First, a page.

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Keywords:

  • hippocampus;
  • ketamine;
  • miR-34c;
  • neurotoxicity

Abstract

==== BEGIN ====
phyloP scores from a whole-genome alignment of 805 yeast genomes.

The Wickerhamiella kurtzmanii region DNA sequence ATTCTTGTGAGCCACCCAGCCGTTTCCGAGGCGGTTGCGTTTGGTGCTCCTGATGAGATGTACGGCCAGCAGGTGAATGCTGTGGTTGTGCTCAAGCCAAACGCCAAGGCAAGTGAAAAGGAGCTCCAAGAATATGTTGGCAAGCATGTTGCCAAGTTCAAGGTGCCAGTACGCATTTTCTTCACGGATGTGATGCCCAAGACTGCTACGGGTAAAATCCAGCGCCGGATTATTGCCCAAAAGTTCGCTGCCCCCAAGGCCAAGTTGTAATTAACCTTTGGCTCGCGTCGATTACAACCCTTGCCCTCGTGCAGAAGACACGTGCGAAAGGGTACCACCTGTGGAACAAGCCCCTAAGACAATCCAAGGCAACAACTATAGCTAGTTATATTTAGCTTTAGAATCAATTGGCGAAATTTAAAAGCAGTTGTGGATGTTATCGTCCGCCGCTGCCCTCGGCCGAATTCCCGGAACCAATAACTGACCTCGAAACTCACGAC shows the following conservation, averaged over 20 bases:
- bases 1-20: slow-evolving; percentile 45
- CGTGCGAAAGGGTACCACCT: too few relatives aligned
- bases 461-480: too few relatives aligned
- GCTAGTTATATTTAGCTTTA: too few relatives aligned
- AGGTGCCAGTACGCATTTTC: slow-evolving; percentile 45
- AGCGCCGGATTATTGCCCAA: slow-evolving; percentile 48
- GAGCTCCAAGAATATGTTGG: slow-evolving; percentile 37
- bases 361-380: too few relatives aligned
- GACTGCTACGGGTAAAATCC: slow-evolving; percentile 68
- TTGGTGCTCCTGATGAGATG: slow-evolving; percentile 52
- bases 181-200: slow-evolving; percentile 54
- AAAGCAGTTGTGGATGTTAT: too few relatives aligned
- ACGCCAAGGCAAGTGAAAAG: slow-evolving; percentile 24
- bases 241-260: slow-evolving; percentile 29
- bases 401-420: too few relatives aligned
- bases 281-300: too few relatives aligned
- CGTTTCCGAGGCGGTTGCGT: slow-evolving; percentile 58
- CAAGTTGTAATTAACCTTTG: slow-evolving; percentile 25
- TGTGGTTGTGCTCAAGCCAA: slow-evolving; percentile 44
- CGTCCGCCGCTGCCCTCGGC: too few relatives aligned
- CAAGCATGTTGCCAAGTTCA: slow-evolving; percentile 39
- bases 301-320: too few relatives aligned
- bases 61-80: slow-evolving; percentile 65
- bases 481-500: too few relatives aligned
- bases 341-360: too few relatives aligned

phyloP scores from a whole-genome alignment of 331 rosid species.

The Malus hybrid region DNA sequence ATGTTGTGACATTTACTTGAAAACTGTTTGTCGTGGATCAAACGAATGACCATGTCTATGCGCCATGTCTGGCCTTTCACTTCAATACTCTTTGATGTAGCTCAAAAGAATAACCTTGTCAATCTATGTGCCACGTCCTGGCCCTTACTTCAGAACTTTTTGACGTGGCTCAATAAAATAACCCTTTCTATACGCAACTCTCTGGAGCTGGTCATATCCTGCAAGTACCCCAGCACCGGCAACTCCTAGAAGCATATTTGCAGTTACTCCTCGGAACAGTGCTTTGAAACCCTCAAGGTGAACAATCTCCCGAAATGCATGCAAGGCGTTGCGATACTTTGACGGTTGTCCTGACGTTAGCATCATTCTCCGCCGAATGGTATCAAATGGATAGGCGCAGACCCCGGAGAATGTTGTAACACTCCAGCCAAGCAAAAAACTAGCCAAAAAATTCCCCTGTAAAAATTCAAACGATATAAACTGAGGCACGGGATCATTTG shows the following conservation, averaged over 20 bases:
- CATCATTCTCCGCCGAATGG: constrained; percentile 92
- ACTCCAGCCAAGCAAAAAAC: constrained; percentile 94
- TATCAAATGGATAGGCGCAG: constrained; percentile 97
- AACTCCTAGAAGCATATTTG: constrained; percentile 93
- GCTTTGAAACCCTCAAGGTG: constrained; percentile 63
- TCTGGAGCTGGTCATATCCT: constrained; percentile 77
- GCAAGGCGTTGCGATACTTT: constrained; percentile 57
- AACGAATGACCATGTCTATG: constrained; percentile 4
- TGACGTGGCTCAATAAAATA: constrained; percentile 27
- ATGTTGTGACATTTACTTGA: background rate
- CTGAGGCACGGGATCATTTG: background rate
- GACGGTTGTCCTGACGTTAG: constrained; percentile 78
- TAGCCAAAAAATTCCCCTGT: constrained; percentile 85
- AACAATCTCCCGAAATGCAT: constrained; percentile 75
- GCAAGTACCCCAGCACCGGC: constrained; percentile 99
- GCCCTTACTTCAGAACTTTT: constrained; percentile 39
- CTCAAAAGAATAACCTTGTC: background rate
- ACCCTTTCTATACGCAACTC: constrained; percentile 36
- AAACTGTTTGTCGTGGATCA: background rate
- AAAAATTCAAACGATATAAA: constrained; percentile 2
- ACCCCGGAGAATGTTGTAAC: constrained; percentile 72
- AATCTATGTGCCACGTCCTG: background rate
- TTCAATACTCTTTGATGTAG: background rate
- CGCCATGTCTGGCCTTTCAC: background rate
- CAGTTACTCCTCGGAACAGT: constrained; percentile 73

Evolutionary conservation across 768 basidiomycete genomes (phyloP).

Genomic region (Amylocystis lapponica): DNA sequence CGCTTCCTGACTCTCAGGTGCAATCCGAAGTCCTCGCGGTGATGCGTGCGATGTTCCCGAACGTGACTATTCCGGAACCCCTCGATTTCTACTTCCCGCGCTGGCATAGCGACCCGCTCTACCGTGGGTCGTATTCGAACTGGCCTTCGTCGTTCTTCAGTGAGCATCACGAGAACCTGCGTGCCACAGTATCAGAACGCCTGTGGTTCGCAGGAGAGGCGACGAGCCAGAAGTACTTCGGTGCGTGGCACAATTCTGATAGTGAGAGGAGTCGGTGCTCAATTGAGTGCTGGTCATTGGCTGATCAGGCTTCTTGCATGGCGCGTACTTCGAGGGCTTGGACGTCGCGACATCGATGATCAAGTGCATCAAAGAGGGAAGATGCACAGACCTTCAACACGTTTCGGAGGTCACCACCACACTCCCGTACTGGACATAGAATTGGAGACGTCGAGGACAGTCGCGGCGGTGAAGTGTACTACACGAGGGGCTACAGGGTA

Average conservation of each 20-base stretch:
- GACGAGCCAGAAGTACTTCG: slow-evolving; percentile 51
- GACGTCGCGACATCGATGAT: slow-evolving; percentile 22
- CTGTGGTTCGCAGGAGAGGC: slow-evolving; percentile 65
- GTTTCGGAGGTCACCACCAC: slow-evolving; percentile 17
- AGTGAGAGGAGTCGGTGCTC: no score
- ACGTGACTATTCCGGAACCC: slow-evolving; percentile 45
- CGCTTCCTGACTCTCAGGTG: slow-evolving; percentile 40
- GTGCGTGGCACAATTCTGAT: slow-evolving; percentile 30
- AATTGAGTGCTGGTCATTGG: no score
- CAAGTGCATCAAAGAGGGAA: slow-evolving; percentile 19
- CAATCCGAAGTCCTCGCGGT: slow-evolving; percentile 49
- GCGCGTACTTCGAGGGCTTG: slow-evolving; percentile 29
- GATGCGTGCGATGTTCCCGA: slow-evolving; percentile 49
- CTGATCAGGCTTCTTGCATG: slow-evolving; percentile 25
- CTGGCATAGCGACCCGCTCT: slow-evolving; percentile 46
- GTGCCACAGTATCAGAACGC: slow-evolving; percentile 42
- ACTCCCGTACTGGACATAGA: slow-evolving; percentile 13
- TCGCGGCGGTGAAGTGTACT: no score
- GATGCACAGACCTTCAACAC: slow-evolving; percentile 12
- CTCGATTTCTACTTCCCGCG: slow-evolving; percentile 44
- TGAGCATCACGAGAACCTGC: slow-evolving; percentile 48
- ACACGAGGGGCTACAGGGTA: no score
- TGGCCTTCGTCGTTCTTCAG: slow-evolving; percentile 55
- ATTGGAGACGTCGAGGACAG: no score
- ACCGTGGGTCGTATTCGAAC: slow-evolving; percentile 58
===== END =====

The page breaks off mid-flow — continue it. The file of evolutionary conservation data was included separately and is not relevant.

Ketamine is a commonly used pediatric anesthetic, but it might affect development, or even induce neurotoxicity in the neonatal brain. We have used an in vivo neonatal mouse model to induce ketamine-related neurotoxicity in the hippocampus, and found that miR-34c, a microRNA associated with pathogenesis of Alzheimer's disease, was significantly upregulated during ketamine-induced hippocampal neurodegeneration. Functional assay of silencing miR-34c demonstrated that downregulation of miR-34c activated PKC-ERK pathway, upregulated anti-apoptotic protein BCL2, and ameliorated ketamine-induced apoptosis in the hippocampus. Cognitive examination with the Morris water maze test showed that ketamine-induced memory impairment was significantly improved by miR-34c downregulation. Thus, miR-34c is important in regulating ketamine-induced neurotoxicity in hippocampus.